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SFI-Sentre for forskn.drevet innov

Centre for Geophysical Forecasting (CGF)

Alternative title: Senter for geofysisk monitorering og prognosering (CGF)

Awarded: NOK 90.0 mill.

The centre for geophysical forecasting has a vision of turning geophysical data into knowledge and understanding. Our three main applications of geophysical monitoring are connected to geohazards such as landslides and earthquakes, CO2 sequestration and natural resources. In 2022 we published a paper in Frontiers of Marine Sciences that attracted significant media attention. For the first time we demonstrated that we can use a sea bed fibre optic communication cable to reproduce vocalizing blue whale calls. Furthermore, we demonstrated that we could use the same calls for shallow seismic imaging of the subsurface below the seabed. This article was mentioned in more than 100 media channels especially internationally. Well known media as Newsweek, ORF, The Independent, Stern, La Nacion, Der Spiegel and NRK and local Norwegian newspapers as Adresseavisen and Svalbardposten to name a few. At our quick-clay field laboratory in Rissa we have performed several repeated seismic fibre-experiments this year to monitor if the construction of the new road could lead to any changes in the soil shar-wave properties. So far, we have not observed any significant changes in the clay shear wave velocity, indicating that the construction work has not impacted the clay so far. We have acquired fibre optic DAS-data in Grasdalen where a large snow avalanche was measured on a fibre that is trenched close to the road. The purpose of the Grasdalen experiment is two-folded: first to detect that the road is covered by snow and second to develop a warning system for on-going snow avalanches. CO2-research is a main part of CGF, and this year we have focused on how to develop a cost-effective monitoring system for subsurface storage of CO2. Another key topic has been how to detect very thin horizontal CO2-layers in the subsurface using repeated seismic data. Based on a DAS-experiment performed close to the railway between Trondheim and Støren in 2021 we have initiated an innovation process where the purpose is to establish a CGF spin off company. This work will continue in 2023, and together with TTO (Technology Transfer Office at NTNU) this opportunity for direct innovation will be investigated. In 2022 we conducted a new comprehensive field experiment offshore Svalbard. This time we used two interrogators in Ny-Ålesund and two in Longyearbyen, and in this way we could follow 4 whales at the same time and map their velocities and positions for a time period of 2 hours and more. Such data are extremely valuable for future research in the centre in addition to several earthquakes measured every day during the 2022 campaign.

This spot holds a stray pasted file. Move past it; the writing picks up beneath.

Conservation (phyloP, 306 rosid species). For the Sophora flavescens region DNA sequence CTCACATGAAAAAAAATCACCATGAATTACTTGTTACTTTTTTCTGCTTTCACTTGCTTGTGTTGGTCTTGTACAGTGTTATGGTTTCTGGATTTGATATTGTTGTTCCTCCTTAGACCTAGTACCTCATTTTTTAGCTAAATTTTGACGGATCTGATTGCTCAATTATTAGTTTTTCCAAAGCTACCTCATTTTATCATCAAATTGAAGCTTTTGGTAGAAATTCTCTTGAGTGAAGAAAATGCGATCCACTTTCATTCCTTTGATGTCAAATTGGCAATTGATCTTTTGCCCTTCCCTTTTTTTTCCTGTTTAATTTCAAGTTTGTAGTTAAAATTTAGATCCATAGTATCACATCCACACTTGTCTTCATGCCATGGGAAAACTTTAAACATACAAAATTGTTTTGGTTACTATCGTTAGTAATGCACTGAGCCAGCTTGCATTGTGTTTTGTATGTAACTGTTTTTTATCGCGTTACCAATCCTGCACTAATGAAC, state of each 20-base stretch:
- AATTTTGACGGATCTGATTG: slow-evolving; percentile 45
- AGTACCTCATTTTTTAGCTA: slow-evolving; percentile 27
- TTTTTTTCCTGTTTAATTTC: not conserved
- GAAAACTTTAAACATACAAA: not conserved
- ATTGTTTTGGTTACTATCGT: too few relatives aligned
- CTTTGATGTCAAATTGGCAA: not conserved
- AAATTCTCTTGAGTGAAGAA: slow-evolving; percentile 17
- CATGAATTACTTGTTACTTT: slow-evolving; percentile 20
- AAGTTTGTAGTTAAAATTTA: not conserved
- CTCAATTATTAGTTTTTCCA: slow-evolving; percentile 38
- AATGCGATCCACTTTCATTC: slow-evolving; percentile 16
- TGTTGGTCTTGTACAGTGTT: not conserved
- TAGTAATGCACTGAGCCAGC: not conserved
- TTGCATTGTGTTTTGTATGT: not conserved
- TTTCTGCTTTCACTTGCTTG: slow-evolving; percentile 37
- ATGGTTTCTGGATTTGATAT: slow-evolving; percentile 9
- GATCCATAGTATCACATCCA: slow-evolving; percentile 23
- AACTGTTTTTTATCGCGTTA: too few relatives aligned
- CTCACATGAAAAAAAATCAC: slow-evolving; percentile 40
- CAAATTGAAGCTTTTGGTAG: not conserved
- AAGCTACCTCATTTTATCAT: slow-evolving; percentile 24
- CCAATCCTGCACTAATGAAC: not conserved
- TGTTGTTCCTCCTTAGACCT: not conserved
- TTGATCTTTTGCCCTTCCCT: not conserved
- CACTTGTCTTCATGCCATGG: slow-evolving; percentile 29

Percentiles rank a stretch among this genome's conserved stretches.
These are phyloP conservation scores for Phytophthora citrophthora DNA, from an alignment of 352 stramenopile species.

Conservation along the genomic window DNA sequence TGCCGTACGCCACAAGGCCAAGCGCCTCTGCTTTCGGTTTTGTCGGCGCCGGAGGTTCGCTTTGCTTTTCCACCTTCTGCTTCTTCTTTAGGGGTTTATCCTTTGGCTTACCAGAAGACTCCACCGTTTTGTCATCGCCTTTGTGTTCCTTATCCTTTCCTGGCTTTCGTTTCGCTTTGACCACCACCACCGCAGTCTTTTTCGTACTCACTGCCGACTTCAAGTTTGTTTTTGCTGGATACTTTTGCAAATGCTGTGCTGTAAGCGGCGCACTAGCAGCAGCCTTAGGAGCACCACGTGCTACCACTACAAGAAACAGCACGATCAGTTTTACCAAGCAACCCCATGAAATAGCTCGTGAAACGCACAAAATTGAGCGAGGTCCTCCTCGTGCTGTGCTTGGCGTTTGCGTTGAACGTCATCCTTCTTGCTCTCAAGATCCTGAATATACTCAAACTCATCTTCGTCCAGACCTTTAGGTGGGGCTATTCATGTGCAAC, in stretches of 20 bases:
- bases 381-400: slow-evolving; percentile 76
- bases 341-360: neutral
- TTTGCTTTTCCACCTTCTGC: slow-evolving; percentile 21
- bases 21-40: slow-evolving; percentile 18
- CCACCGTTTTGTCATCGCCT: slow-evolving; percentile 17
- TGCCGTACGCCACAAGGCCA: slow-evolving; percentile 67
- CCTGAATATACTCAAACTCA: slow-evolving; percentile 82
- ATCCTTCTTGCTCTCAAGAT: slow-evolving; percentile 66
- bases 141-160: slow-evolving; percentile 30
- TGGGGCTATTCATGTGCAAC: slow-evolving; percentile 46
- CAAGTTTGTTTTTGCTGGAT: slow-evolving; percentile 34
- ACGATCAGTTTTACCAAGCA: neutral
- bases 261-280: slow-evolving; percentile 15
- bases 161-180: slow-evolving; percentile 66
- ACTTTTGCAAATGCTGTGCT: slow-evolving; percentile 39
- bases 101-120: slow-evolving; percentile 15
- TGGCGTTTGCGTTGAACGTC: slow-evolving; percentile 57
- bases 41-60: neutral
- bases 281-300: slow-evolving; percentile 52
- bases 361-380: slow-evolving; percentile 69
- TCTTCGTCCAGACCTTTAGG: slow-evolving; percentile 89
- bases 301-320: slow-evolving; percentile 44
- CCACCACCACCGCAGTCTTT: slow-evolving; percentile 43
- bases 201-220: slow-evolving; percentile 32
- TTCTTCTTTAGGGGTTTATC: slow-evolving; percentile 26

The earth is a dynamic planet. There is a fundamental need to understand the processes influencing the earth’s crust, which ultimately supports and impacts all life. The arrival of rapid (in geological timescales) climate change with its associated ecosystem disruption has created additional challenges. Geophysics is key on both counts. Our vision is to create the world-leading research and innovation Centre for Geophysical Forecasting, by applying game-changing innovative technologies and bridging multiple disciplines and domains, across physics, geology, computer science, mathematics, academia and industry. To do this, a fundamental reorientation is needed in the way we view geophysical sampling and exploitation, shifting from traditional campaign-based approaches to continuous monitoring and forecasting in 4 dimensions. This requires both novel interdisciplinary synergy and the application of emerging technologies such as Distributed Acoustic Sensing through Fibre Optics cables, to the training of Artificial Intelligence (AI) on Big Data. Norway is already at the forefront of exploration geophysics; we intend to leverage that expertise to catalyse a new wave of commercially-valuable geophysical capabilities, applying disruptive technologies that will be game changers in the transition from hydrocarbon geophysics to the new blue economy, founded on sustainable geophysical applications. We have assembled an international cast of partners, both academic and industrial, with substantial backing already in place from key stakeholders. We have identified three core innovation research areas: CO2-storage management, Hydrocarbon production monitoring and Geohazard monitoring and forecasting, which, together, amount to an estimated new revenue potential of 12 Bn NOK of annual business. We will create both new geophysical products and services in the core businesses of our industrial partners, as well as innovative spin-off companies with new geophysical services.

Publications from Cristin

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SFI-Sentre for forskn.drevet innov